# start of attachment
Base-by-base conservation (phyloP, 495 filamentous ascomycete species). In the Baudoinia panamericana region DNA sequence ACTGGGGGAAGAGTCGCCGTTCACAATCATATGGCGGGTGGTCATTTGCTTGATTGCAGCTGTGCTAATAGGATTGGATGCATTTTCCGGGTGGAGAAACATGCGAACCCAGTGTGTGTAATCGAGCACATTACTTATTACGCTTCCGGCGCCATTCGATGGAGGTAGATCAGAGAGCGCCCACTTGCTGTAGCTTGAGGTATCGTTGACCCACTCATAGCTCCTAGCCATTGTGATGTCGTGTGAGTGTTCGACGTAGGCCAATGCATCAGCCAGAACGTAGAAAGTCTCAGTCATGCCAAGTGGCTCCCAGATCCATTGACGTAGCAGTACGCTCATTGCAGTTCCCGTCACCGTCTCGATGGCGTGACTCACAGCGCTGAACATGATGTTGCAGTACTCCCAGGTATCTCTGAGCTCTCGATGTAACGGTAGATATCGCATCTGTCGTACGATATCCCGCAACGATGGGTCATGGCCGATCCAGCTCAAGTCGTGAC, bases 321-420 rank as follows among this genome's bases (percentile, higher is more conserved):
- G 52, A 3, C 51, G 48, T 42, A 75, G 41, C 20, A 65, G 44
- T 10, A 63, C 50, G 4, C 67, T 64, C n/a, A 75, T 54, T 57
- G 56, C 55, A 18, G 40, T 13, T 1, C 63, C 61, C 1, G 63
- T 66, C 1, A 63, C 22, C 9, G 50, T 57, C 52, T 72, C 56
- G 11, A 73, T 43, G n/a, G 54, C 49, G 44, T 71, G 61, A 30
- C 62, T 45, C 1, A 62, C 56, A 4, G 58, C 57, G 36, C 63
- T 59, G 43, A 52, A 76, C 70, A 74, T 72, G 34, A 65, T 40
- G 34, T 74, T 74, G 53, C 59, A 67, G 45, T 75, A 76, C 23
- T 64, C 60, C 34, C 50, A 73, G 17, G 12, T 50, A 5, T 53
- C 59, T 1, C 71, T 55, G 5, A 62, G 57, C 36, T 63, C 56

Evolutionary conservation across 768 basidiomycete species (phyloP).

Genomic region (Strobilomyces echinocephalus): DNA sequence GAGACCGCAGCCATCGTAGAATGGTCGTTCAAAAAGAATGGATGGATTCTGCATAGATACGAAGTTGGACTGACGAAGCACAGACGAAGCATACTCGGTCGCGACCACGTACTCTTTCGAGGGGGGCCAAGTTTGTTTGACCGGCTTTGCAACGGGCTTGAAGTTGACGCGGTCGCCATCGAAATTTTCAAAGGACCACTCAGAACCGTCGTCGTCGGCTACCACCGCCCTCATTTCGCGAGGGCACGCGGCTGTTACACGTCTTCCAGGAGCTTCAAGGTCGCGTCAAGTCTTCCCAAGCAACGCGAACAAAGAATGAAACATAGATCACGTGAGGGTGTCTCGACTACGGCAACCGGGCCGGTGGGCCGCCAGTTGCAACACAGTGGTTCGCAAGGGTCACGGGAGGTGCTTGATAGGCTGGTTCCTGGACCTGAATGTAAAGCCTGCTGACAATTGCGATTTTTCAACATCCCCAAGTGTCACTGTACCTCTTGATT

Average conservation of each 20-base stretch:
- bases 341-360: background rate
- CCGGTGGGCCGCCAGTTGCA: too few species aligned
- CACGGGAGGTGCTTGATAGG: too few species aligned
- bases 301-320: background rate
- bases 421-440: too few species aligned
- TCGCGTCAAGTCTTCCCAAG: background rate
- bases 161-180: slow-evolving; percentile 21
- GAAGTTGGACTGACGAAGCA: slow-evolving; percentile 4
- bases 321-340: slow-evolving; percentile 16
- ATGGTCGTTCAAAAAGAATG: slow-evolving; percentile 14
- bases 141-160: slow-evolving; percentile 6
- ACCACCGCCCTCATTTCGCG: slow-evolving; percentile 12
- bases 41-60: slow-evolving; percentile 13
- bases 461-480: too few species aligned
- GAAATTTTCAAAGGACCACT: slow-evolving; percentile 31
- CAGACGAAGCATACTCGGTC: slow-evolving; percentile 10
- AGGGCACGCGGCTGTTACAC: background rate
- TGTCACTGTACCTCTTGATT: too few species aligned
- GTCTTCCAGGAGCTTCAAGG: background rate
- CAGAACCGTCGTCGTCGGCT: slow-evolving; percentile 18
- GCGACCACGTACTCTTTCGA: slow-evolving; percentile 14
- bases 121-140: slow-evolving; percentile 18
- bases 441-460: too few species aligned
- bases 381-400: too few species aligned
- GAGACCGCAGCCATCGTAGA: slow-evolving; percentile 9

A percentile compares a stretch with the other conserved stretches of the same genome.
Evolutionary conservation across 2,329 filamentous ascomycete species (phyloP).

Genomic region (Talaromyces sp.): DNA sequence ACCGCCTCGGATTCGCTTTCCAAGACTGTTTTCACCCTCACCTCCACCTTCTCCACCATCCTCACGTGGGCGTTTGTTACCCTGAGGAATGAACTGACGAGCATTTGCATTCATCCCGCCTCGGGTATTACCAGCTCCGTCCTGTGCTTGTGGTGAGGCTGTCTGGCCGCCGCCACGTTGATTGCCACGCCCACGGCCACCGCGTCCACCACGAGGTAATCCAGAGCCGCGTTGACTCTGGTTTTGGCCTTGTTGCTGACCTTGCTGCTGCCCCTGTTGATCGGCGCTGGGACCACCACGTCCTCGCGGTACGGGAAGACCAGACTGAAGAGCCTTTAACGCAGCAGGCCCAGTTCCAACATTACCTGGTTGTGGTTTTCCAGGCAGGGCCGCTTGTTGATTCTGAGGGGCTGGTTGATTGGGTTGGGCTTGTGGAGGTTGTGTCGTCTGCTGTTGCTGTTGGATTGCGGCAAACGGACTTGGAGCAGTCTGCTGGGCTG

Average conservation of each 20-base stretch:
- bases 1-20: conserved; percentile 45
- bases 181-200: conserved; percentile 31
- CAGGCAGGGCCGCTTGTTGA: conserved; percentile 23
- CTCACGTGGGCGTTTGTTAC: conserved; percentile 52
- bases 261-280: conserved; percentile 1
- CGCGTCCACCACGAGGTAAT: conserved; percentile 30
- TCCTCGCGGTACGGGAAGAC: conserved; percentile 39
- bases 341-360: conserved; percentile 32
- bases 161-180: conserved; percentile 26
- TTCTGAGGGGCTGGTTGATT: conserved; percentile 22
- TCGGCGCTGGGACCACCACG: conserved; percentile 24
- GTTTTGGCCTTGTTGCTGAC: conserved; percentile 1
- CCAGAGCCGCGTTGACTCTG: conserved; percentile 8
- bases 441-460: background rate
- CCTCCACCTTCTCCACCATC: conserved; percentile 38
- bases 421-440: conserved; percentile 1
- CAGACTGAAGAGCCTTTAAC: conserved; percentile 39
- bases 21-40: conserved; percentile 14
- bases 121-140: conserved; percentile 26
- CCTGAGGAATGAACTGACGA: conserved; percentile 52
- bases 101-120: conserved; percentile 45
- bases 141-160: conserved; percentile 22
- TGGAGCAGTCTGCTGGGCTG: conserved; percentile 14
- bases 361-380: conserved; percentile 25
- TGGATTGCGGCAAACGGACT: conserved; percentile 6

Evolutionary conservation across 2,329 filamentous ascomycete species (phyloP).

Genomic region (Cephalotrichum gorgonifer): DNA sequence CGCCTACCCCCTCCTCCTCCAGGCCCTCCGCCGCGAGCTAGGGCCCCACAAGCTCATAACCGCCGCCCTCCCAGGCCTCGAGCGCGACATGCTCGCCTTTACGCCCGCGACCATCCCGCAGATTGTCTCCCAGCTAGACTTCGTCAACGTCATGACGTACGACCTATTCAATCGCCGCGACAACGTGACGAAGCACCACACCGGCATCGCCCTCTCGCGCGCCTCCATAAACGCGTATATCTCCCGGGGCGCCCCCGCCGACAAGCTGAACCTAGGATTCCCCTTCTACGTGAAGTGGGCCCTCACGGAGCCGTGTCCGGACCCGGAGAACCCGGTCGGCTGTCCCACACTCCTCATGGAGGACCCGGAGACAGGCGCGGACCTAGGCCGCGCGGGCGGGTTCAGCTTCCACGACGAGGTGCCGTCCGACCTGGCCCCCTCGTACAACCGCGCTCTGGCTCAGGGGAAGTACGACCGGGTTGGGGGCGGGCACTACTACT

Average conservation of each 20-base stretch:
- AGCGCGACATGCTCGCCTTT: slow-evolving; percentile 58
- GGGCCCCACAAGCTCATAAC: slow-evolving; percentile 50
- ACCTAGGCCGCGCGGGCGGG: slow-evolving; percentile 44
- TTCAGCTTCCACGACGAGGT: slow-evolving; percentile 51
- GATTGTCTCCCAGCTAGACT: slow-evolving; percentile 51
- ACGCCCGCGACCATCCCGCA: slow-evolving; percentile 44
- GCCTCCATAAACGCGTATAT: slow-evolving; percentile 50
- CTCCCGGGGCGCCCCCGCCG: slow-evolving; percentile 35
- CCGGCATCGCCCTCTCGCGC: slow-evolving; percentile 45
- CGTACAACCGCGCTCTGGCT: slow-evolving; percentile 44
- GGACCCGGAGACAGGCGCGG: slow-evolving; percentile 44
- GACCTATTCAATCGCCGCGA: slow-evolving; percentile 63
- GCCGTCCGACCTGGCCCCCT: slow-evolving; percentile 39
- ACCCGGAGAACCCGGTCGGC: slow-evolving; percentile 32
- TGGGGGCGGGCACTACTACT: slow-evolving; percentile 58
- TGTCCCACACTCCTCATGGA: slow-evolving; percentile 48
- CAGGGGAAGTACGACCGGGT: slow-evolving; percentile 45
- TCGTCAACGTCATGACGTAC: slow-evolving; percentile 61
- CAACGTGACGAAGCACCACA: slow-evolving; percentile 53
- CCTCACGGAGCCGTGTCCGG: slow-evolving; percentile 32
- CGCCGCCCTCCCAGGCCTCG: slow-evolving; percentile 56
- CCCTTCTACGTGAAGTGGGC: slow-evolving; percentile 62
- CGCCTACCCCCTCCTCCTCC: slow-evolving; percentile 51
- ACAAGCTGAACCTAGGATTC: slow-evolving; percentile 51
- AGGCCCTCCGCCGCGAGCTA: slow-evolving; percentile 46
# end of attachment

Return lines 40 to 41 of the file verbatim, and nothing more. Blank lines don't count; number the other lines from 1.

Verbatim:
A percentile compares a stretch with the other conserved stretches of the same genome.
Evolutionary conservation across 2,329 filamentous ascomycete species (phyloP).